lock1Though the Dindigul mango lock is waiting for Geographical Indication tag, more than a century-old lock-making craft is almost on the verge of extinction. About three decades back, more than 300 families were involved in the making of mango locks and the number has now dwindled to less than a dozen in Nallampatti, a village known for this skill.

Lack of patronage and cost of production are affecting the traditional craft which is mostly labour intensive. As the new generation is averse to manual labour, not even a single youth in this village has taken up lock-making as a career in the last few decades. Almost all craftsmen who are involved in the manufacture of locks are about 45 years old. They fear that within a few years the practice will die. “I have been doing this job for more than 46 years. When I started my unit, hundreds of families in my locality were also doing the same job. Now, I can count their numbers on my fingers,” said 56-year-old M Muthuveeran who works in a shed attached to his house.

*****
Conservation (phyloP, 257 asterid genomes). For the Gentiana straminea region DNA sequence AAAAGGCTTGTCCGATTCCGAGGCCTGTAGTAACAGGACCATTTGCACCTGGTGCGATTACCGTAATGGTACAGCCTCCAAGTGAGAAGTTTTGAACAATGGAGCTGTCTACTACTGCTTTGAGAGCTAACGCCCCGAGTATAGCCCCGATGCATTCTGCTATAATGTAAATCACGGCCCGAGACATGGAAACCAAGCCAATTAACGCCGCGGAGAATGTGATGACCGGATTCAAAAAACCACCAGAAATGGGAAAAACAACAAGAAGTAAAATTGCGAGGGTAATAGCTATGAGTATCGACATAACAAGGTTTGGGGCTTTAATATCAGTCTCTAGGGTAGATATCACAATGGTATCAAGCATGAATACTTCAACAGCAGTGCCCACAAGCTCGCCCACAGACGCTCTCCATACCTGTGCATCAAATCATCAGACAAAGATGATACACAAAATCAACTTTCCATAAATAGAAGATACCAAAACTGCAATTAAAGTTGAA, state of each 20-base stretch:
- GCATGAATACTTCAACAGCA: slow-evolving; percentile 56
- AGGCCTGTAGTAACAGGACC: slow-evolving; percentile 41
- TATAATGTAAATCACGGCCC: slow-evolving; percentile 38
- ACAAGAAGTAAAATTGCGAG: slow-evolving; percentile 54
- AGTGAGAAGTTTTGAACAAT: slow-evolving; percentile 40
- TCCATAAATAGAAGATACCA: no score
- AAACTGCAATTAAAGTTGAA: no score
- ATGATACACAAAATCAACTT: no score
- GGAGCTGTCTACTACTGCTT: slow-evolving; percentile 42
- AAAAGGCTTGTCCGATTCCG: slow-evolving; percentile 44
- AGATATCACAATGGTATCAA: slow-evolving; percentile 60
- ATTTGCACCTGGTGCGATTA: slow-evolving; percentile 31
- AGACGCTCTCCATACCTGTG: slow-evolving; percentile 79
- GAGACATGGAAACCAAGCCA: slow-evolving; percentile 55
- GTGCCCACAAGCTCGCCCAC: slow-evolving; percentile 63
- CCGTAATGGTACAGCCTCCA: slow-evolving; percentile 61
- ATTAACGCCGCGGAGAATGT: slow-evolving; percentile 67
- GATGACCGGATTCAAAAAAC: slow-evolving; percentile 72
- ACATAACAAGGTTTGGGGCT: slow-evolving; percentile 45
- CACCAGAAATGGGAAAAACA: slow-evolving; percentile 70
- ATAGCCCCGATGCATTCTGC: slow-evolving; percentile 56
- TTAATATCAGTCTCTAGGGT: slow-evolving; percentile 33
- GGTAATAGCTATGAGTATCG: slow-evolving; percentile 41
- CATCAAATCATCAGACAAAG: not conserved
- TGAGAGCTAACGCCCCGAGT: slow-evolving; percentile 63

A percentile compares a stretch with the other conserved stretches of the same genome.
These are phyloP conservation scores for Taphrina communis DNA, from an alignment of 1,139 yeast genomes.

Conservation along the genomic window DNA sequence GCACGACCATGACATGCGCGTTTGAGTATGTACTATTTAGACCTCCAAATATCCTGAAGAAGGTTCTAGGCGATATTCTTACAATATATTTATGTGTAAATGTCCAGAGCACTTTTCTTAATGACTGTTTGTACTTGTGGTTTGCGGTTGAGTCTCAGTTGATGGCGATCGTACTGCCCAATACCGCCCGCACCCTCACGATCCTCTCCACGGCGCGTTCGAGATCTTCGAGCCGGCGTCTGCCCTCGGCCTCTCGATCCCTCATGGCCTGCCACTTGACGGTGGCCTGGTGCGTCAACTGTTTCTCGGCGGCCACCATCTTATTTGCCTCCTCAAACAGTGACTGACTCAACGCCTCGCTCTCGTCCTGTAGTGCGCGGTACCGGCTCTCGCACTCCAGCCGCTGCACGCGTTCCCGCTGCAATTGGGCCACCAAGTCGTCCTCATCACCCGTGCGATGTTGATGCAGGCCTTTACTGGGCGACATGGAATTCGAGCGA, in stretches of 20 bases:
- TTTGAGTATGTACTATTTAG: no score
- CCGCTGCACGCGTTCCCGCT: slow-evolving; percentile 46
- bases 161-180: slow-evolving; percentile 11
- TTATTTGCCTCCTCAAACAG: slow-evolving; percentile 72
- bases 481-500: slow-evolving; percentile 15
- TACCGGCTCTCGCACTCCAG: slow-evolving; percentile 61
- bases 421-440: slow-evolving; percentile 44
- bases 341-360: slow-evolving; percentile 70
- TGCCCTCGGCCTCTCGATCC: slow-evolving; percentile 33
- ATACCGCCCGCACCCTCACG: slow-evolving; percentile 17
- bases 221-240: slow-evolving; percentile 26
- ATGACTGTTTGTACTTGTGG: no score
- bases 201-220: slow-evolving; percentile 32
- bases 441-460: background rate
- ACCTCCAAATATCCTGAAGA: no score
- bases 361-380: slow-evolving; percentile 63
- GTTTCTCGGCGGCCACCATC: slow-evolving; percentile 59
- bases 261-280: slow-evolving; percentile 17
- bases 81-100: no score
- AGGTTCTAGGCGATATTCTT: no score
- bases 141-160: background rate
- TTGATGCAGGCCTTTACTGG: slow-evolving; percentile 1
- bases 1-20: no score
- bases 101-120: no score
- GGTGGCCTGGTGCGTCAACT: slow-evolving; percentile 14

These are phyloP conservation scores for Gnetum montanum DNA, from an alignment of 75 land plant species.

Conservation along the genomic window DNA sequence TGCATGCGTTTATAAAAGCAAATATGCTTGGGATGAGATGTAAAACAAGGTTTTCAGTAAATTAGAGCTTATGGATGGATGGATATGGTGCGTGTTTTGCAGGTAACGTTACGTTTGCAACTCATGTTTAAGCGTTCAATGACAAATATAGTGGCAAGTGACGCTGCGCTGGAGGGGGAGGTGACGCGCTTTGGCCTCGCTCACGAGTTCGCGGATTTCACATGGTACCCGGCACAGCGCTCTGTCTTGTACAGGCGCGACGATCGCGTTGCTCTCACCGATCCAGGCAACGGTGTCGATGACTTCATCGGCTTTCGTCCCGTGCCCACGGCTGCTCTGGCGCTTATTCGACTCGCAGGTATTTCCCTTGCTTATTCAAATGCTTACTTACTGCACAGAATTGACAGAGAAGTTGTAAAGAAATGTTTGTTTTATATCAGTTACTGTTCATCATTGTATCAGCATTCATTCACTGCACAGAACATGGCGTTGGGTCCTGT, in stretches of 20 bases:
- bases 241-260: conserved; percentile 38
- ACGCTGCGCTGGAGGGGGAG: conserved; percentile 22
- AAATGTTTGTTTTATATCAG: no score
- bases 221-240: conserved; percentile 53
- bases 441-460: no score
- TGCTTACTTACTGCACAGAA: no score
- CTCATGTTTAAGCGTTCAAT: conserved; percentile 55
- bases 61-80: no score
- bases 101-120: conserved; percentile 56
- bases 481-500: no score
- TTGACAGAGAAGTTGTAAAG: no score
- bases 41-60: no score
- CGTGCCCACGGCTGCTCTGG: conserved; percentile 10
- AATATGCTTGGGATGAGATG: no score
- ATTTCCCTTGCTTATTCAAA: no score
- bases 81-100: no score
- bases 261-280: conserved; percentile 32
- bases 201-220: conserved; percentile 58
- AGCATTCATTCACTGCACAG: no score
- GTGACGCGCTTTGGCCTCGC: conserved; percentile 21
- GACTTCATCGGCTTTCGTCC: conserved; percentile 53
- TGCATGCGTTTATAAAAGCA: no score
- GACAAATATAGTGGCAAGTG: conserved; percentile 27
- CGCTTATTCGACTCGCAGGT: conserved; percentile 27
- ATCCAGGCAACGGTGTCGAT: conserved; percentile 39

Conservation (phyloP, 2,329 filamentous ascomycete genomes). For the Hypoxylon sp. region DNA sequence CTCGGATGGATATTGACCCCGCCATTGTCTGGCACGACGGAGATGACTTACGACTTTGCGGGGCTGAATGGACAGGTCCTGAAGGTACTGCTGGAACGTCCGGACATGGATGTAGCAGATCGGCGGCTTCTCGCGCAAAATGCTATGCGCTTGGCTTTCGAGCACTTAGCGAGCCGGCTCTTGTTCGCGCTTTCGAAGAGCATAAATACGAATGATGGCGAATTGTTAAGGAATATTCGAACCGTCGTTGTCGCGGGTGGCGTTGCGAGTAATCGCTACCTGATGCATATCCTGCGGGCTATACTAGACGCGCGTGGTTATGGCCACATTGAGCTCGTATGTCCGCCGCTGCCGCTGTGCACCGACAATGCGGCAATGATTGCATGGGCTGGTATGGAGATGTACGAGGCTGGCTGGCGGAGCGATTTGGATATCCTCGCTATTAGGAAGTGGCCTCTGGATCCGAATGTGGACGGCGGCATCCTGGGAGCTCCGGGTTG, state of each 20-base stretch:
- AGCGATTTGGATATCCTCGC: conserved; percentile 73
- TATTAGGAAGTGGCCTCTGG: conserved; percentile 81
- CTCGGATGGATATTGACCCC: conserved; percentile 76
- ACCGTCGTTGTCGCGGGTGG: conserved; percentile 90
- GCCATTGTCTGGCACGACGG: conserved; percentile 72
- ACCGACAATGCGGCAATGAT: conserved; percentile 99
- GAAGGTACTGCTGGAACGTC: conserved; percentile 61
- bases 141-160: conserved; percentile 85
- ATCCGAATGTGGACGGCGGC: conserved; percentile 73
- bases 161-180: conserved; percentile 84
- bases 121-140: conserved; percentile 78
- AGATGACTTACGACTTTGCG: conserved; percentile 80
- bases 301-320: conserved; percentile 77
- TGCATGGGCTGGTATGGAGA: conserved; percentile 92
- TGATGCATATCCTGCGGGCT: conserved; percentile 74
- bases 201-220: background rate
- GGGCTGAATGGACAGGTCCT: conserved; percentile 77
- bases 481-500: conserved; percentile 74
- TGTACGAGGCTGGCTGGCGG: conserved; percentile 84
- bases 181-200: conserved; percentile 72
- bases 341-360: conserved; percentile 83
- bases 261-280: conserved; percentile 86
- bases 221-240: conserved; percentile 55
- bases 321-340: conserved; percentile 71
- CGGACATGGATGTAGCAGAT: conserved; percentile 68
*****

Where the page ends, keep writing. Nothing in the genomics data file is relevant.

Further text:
The shed remains the same even after four decades and the job is still done manually. The tradition keeps us going and we have no other option other than this, he said. He also feel that after him no one his family will take up the job as his son, a diploma holder in electrical engineering is not interested in lock-making.

Muthuveeran is not an exception. Almost all the traditional lock-makers in this village are in their twilight years and are expecting a slow death of the craft very soon unless the government takes up some drastic measures to save it. About a kilometer away from his shed, work 55-year-old Duraisami and 50-year-old Marathamuthu. This unit is known for its typical mango lock with the name of the village embossed on it. A 10×10-feet thatched shed is crammed with finished locks and scrap and under the sweltering sun they work from dawn to dust without even a fan. On an average the unit may produce six locks a day as there is no machinery involved in its manufacture. “We work as per the orders we receive from wholesale seller of locks in the city. But we are known for our quality and brand name Nallampatti,” said Duraisami.

The cost of iron has shot up many times. Even though it is a small-scale industry we do not receive any subsidy from the government or any other encouragement. How long will we survive if we sell the lock to the wholesaler at Rs 160 when its production cost alone comes to around Rs 120? asked Marathamuthu.

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